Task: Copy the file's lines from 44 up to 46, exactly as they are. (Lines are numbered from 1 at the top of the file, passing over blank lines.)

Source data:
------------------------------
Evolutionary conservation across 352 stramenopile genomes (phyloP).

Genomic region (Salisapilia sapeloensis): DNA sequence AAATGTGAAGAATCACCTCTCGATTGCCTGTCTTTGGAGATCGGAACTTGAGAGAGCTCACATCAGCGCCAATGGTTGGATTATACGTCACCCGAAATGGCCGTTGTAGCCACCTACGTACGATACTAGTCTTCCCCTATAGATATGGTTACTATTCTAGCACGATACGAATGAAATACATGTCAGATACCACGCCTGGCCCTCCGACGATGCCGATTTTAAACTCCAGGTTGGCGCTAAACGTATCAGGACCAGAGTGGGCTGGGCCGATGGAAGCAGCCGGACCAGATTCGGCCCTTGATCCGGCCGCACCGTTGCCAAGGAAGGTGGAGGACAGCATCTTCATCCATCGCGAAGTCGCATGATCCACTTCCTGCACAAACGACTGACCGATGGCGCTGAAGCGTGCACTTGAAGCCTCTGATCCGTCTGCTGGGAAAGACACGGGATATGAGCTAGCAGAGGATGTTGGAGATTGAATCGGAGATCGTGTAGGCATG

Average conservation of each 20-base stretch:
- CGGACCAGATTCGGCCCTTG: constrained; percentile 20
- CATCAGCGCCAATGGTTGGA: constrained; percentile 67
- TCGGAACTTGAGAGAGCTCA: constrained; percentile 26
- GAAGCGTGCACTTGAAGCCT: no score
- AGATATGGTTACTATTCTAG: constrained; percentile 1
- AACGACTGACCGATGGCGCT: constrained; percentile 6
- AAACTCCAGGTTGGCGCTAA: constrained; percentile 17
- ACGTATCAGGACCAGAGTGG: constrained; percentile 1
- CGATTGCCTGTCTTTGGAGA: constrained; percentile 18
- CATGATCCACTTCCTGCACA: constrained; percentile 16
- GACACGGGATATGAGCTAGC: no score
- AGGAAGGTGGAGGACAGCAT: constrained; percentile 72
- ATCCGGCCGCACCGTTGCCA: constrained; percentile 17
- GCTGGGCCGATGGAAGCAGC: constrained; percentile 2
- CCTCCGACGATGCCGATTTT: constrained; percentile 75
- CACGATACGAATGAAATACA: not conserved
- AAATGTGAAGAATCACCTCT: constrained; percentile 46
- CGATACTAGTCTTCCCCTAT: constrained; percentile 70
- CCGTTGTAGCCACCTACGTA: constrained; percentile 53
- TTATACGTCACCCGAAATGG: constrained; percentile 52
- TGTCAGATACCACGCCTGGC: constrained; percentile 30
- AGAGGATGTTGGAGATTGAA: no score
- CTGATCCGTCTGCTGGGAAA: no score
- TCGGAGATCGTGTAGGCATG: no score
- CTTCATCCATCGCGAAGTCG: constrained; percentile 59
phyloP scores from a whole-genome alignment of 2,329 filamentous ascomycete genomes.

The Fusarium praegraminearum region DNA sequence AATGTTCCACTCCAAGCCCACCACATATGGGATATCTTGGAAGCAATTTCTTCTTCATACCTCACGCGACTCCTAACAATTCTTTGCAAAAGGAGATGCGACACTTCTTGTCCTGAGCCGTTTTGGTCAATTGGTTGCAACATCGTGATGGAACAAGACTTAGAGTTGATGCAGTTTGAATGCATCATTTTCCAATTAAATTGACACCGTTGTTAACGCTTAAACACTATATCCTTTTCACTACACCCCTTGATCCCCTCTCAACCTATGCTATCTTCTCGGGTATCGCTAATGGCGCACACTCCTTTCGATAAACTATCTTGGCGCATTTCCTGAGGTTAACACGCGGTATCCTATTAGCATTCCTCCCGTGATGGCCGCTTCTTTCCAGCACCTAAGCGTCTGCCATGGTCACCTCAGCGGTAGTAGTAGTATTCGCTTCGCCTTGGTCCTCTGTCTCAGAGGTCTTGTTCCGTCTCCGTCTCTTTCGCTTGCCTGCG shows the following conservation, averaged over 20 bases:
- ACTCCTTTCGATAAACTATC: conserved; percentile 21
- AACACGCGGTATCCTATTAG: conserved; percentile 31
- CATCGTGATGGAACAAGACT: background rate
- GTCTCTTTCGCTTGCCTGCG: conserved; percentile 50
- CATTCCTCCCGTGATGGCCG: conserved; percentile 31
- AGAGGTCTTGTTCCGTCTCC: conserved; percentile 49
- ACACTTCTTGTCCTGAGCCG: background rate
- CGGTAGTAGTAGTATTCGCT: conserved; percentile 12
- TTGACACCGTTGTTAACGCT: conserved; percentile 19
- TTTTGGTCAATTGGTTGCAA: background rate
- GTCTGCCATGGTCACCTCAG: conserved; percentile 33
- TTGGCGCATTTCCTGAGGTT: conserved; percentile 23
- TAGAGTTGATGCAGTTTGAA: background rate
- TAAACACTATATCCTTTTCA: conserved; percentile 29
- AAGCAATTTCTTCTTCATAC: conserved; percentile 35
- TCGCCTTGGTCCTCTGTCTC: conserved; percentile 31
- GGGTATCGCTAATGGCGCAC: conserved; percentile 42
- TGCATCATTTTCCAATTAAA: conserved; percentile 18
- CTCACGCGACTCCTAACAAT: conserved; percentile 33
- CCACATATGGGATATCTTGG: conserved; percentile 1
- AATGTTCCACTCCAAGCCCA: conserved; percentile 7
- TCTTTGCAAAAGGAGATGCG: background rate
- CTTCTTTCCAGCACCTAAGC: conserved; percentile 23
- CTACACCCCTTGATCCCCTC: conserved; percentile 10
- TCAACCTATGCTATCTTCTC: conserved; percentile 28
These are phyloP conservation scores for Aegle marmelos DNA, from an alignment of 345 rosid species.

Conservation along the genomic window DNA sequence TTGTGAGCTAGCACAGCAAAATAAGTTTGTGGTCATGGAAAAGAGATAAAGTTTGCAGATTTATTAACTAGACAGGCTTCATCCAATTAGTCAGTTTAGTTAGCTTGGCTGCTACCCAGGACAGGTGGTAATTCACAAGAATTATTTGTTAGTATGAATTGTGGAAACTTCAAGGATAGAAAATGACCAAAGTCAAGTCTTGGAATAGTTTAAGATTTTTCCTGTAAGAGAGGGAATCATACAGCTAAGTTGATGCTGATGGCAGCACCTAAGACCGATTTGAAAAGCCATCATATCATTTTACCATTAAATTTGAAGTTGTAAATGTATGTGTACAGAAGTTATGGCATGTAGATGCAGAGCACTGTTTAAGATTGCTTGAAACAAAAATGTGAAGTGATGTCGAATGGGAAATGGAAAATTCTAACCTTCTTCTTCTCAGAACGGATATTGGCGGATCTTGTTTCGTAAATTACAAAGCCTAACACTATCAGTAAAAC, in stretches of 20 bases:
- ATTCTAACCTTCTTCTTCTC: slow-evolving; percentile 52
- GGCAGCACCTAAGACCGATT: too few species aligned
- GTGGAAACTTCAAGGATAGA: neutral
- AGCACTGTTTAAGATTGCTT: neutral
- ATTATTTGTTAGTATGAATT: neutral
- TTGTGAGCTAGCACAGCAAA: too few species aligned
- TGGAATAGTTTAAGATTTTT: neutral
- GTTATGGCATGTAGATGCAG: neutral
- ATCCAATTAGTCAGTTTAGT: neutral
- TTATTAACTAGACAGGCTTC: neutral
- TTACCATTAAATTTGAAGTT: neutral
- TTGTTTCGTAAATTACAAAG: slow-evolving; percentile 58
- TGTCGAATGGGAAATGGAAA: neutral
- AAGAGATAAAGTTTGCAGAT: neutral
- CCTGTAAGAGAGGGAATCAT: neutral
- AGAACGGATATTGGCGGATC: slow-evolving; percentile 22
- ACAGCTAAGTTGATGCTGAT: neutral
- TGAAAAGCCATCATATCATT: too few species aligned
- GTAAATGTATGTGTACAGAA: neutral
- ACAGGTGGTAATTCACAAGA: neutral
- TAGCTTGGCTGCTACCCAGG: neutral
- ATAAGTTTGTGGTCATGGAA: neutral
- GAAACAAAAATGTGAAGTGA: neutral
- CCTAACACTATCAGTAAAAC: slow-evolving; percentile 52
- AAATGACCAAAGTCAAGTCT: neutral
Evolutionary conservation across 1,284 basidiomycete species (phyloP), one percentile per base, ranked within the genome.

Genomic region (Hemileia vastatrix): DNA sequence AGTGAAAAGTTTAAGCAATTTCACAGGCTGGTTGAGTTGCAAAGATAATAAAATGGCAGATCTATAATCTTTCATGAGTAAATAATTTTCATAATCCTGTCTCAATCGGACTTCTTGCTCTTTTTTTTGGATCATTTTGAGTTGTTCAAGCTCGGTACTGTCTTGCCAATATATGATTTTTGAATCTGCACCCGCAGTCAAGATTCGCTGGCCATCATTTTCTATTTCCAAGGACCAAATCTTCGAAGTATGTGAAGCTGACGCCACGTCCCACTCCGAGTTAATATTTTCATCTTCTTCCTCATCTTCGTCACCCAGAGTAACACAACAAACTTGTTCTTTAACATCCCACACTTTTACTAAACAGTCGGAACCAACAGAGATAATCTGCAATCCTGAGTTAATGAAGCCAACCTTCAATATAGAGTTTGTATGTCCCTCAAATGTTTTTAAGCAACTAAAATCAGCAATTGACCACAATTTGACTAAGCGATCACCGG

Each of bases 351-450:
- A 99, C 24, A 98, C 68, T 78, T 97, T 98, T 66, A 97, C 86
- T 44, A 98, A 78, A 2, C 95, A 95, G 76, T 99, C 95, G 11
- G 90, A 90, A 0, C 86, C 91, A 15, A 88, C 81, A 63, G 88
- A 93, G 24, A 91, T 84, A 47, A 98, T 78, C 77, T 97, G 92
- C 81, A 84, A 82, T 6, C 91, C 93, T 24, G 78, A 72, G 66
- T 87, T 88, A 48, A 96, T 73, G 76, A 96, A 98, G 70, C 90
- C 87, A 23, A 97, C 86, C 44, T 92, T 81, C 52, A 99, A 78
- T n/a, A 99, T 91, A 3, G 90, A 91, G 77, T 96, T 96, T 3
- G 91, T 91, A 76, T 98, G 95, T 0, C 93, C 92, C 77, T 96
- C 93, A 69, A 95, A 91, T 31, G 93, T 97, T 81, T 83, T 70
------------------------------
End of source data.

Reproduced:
- TAAACACTATATCCTTTTCA: conserved; percentile 29
- AAGCAATTTCTTCTTCATAC: conserved; percentile 35
- TCGCCTTGGTCCTCTGTCTC: conserved; percentile 31